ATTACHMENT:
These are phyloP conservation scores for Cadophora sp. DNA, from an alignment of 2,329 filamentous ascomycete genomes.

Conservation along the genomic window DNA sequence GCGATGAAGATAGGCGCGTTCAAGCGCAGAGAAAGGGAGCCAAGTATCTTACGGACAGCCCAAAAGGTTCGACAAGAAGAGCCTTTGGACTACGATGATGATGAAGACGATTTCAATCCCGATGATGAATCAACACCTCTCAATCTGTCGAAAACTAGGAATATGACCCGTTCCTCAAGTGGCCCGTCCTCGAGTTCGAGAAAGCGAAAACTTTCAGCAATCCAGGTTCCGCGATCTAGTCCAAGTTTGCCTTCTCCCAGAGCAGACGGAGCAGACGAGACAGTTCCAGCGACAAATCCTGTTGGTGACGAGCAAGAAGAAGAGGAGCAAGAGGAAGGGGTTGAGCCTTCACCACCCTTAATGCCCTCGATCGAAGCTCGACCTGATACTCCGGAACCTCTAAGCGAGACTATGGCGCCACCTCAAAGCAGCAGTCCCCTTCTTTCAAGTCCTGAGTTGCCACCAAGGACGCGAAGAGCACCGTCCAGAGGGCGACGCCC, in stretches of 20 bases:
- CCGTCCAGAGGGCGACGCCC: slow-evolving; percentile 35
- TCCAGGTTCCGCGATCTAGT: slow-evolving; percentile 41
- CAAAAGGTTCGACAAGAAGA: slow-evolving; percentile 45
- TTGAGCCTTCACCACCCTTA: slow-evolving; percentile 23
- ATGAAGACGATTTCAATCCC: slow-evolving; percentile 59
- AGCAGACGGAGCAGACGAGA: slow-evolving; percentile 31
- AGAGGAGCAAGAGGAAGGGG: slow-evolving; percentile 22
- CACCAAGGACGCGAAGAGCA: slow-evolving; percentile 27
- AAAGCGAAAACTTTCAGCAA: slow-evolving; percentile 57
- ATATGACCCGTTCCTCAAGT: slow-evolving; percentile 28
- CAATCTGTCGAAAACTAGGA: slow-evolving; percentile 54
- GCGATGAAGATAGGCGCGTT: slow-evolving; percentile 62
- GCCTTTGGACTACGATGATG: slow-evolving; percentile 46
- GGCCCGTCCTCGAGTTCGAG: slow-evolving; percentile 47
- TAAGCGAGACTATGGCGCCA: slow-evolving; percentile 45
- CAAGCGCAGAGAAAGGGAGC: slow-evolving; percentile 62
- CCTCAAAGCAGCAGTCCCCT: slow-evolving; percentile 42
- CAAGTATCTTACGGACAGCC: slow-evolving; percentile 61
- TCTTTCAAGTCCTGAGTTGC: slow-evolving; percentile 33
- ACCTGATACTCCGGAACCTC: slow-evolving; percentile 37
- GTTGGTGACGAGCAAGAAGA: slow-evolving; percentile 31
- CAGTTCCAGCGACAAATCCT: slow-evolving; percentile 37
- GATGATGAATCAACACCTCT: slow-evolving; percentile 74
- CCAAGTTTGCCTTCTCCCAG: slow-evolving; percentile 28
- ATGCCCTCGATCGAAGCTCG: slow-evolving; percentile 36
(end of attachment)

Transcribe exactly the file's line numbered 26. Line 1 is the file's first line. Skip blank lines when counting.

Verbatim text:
- CCAAGTTTGCCTTCTCCCAG: slow-evolving; percentile 28